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 It felt like I was a sinner cum ignoramus sitting in the audience last night for Drop the Dead Donkey: The Reawakening! (New Victoria Theatre, Woking), a touring production based on the original Channel 4 sitcom of the same name, which ran from 1990 to 1998. No, I hadn’t seen a single episode, which meant I didn’t know any of the characters (7 of the original are in this) or their history. In truth, that made little difference to what turned out to be a stonkingly good show and its timing could not have been better thanks to the “Drowning Street” announcement when our beleaguered, and sodden, prime minister fired the gun for election day.

The original TV show was set in GlobeLink News, a fictional TV news company. Recorded close to transmission enabled award-winning writers Andy Hamilton and Guy Jenkin to use recent news events giving it a sense of realism. The most frantic rewrite is said to have happened on the day of filming when media mogul Robert Maxwell drowned, and such was its popularity that the likes of Neil Kinnock and Ken Livingstone made guest appearances. This reimagining focuses on the team trying to launch a new TV news channel, which has its ups and downs. Now far be it from me to cast aspersions but the hilariously garish design by Peter McKintosh has similarities with another news channel launched that not long ago. You can definitely imagine politicians having sycophantic conversations with other politicians on this set.

The cast of nine bounce of each other, the comic timing a joy to behold and they seem to be having a ball up there making full use of Hamilton and Jenkins’ eye for a laugh, sections of which had this audience in stitches. We were also some of the first theatregoers to have seen the show after the election date being set and so the material was quite literally hot off the press. I now understand why this is seen as a comedy classic so get your skates on and head to Woking.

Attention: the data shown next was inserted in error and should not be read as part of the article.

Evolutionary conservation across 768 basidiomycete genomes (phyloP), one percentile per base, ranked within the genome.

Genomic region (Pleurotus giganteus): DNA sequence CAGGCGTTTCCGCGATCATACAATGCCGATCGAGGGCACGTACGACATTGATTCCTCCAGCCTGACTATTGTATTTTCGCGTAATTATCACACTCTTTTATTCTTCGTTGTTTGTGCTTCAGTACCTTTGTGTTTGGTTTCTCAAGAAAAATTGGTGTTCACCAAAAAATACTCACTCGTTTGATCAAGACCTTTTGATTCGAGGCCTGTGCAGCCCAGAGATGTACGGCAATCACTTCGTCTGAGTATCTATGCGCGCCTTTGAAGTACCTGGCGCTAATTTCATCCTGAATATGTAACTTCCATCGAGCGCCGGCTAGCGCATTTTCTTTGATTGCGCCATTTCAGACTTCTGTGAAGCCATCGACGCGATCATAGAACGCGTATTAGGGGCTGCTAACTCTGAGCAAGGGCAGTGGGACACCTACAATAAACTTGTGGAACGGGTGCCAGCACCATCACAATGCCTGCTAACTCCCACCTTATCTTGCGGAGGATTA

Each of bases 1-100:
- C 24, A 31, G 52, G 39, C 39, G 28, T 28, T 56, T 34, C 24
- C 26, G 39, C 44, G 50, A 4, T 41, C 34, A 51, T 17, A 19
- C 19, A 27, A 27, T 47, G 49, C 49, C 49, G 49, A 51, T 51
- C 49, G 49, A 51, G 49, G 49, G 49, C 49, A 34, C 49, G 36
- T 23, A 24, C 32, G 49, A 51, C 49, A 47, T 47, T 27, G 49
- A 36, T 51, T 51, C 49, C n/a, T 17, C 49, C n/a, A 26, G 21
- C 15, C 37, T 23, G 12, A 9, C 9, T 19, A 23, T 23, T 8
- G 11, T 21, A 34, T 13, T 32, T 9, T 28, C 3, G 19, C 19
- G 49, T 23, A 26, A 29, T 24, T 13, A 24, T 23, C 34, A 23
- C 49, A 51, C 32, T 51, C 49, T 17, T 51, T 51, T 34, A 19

Coming up next at the New Victoria is one of the great rock musicals, Jesus Christ Superstar.

And Athasha Lyonnais sees behind the façade…

It could be tempting to go into Lady Dealer (Bush Theatre) with unfair expectations of what’s in store – the title of the play definitely brought to mind every time a coworker (it’s usually a coworker) triumphantly proclaims “The doctor…is a woman!” and you have to contend with the knowledge that you are sitting across from someone who truly believes that a woman with a medical degree constitutes a rug-pull of the highest order. Fortunately, this play has more tricks up its sleeve than a modern retelling of that old riddle.

Charly (Alexa Davies) is the titular Lady Dealer – she wanders alone on the stage, delivers a half-monologue half-slam poem to the audience, confidently presenting her life as a dealer with a warts-and-all candour, and it does, at least at first, seem like this is going to be a straightforward story about a dealer…who’s a woman – and then the power goes out in her apartment. With no way for her clientele to contact her until the power comes back on, Charly starts to reflect – no customers means she is, at least for the present moment, not a dealer. And if she’s not a dealer, what is there to her?

Martha Watson Allpress’s sharp script is bolstered by Davies’ disconcerting vulnerability, together they paint a portrait of loneliness that has grown unchecked like knotweed, a gut-wrenching depiction of someone who is in freefall and doesn’t know it yet, a woman who aside from her job – ‘Lady Dealer’, doesn’t have much to define herself. An uncomfortable play that had me frantically texting “long time no see, we should catch up” to distant friends on the way home, lest I end up like Charly.


Drop the Dead Donkey’ –

Lady Dealer –

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